3. Remove the sensor and examine it for signs of damage or contamination. 

If your evaluation doesn’t lead you to find an issue with the camshaft position sensor, it’s possible you are facing something else. If a tensioner or timing belt has gotten stretched or worn, it can create a lot of the same symptoms.

How Much Does It Cost To Replace A Camshaft Position Sensor?

On average, expect to spend $100 to $250 to have the camshaft position sensor replaced. The parts may cost $75 to $125, while the labor makes up $25 to $125. The total cost depends on the make and model of your vehicle, as well as local labor rates

If you plan to change the camshaft position sensor yourself, it’s not a difficult job. You would save the labor fee and only have to pay for parts.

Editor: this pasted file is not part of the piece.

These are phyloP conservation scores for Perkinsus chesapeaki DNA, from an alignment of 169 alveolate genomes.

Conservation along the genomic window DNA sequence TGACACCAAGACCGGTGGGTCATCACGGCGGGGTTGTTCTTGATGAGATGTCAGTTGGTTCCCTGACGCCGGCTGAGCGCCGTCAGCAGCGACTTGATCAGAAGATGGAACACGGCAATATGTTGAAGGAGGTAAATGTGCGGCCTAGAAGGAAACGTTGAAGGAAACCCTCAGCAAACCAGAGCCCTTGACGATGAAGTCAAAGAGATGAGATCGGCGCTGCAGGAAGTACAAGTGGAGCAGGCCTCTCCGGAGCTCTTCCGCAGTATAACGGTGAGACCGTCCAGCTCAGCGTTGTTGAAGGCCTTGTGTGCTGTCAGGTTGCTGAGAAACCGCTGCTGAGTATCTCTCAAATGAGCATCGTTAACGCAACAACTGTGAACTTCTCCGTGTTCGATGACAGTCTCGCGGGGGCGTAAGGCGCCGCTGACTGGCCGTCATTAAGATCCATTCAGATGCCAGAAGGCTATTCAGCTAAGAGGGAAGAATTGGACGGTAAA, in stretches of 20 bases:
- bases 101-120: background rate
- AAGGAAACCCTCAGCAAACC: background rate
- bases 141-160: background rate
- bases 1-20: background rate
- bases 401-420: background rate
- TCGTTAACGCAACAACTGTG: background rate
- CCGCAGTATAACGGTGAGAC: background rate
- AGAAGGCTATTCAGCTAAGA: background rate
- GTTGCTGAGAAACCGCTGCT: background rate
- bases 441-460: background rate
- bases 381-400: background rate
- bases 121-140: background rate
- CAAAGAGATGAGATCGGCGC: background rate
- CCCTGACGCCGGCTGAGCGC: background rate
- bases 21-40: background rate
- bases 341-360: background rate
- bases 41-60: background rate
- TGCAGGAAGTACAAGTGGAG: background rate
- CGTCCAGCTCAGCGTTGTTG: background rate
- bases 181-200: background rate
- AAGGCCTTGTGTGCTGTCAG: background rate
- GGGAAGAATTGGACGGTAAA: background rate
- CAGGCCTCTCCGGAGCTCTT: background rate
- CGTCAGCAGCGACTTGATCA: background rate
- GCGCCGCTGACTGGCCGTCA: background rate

In general, here are some steps you can follow to replace the camshaft position sensor.

  1. Disconnect the negative battery cable to protect the electronics.
  2. Find the sensor. It’s either at the front, top or rear of the engine. Look for a 2-3 wire connection.
  3. Release the tab that’s holding the connector in place to disconnect the wires running to the sensor.
  4. Remove the mounting bolt attaching the sensor to the engine. 
  5. Carefully pull the sensor free. It may require a small twisting motion.
  6. Take out your new sensor and apply a small amount of oil to the O-ring.
  7. Put the new sensor in its place.
  8. Secure the sensor with the mounting bolt.
  9. Reconnect the wiring.
  10. Reconnect the negative battery terminal. 

In some cases, the camshaft position sensor will work right out of the box. Other vehicles require a relearning or recalibration of the sensor. These steps vary by manufacturer, so check your service manual for more information.

Can I drive with a bad camshaft position sensor?

You may be able to drive for a short time, but it’s not recommended. Not only are you going to spend more money on fuel, but it could lead to larger engine issues. Plus, there’s a chance that the vehicle could break down, leaving you stranded away from home. To be safe, have the sensor replaced.